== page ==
Mobile Phones are ubiquitous in Kenya with coverage for the two main providers, Safaricom and Zain(formerly Celtel) extending to most populated parts of the country. The phone system is GSM 900 (European standard). Phones and SIM cards are available at many locations throughout Nairobi and the country. Phone prices are very competitive and priced for average income Kenyans. A basic phone may be obtained new from an independent dealer for ~2000/=. A vast majority of people use pre-paid phones with scratch-card top-ups available at a huge number of merchants across the country. All phones are sold "unlocked" for use on any network. Much business is conducted via mobile phone, so possession of one for even a relatively short stay in the country can be beneficial. Rates are extremely affordable with in-country calls at around 8/= per minute and SMS at 3/50. Overseas calls cost around 30/= per minute to North America (~USD$0.40/minute) if the VOIP feature is used.
GPRS/EDGE data service is available in most coverage areas on Safaricom (only 3G service) or Zain with enabled phones. Newer mobile providers including Orange Kenya and Econet have coverage in urban areas and competitive pricing.
Nairobi has a reputation for thievery. Beware of snatch and grab, con artists, or groups of people following you. The best advice for a tourist is to stay in city centre, know where you are at all times, and pretend you know where you're going (even if you don't). Don't carry large quantities of money or passports on the street, and the general rule is that anyone trying to talk to you (there will be many) is up to no good. Scams abound. In recent years, crime has significantly reduced, though one should still be wary.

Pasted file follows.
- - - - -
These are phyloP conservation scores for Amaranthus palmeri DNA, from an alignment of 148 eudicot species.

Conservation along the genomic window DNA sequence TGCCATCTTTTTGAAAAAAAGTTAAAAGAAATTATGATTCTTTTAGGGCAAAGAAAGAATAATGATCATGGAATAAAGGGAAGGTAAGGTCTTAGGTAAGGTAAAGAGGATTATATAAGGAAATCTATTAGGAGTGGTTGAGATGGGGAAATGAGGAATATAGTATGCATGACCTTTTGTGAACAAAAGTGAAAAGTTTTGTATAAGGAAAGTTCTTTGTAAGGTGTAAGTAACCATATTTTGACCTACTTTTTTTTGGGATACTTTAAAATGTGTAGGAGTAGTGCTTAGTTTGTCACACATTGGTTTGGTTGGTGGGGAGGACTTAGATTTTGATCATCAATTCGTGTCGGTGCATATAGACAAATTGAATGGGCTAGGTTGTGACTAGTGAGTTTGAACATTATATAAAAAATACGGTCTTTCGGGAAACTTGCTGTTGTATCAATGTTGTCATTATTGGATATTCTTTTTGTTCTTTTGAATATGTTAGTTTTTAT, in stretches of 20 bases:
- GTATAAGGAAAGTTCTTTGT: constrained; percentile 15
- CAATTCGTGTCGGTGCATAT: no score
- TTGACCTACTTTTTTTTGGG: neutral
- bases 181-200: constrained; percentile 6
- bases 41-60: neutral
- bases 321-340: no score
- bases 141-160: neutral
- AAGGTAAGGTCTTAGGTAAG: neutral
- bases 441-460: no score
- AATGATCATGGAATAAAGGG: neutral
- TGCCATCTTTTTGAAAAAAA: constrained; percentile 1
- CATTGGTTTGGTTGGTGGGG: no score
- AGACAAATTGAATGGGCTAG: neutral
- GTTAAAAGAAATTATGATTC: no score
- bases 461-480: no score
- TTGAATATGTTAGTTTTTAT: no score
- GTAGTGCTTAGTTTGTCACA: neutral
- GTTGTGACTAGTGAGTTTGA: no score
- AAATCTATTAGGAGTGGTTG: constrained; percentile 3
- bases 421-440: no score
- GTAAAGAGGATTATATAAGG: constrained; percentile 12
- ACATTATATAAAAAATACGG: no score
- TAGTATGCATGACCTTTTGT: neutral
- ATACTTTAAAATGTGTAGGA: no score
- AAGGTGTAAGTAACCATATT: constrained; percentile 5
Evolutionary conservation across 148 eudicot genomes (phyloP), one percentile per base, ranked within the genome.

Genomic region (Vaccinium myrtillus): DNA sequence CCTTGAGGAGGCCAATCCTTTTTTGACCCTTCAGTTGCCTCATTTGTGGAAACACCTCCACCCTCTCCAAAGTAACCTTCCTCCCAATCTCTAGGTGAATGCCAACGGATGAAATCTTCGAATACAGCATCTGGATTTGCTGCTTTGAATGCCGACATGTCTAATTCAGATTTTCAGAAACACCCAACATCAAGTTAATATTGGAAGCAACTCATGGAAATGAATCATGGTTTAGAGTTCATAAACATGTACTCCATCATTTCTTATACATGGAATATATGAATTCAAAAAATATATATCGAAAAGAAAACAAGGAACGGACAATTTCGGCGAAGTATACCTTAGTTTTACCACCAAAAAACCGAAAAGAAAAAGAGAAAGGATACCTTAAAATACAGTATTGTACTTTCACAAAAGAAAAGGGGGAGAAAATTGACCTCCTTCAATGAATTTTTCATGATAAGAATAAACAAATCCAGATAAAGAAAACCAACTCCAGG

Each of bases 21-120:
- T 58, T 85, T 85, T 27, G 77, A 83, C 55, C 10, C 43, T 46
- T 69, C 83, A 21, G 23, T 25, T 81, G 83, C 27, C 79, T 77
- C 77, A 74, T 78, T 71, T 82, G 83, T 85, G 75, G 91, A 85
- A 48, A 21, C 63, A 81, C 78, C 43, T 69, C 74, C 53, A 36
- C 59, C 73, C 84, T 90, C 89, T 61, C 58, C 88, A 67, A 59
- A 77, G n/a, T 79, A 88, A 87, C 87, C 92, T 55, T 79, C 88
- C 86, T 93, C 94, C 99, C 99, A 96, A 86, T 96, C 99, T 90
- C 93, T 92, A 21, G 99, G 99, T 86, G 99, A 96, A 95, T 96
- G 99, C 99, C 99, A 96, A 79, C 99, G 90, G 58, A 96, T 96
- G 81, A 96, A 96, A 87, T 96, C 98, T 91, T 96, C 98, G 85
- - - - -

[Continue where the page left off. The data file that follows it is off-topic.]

Apart from the inner city centre, Nairobi dies out at night. Streets are mostly empty. Do not walk alone after nightfalls. Always use taxi.The areas north and east of River Road should be avoided, especially if you're not a local!
It is recommended that before tourists come to Nairobi, that they should be vaccinated well in advance (6 weeks) of their trip. The most common recommended vaccines for people traveling to Africa are Tetanus, Diphtheria, Polio, Typhoid, Hepatitis A, Hepatitis B, Yellow Fever, Rabies and Meningitis.
Food and beverages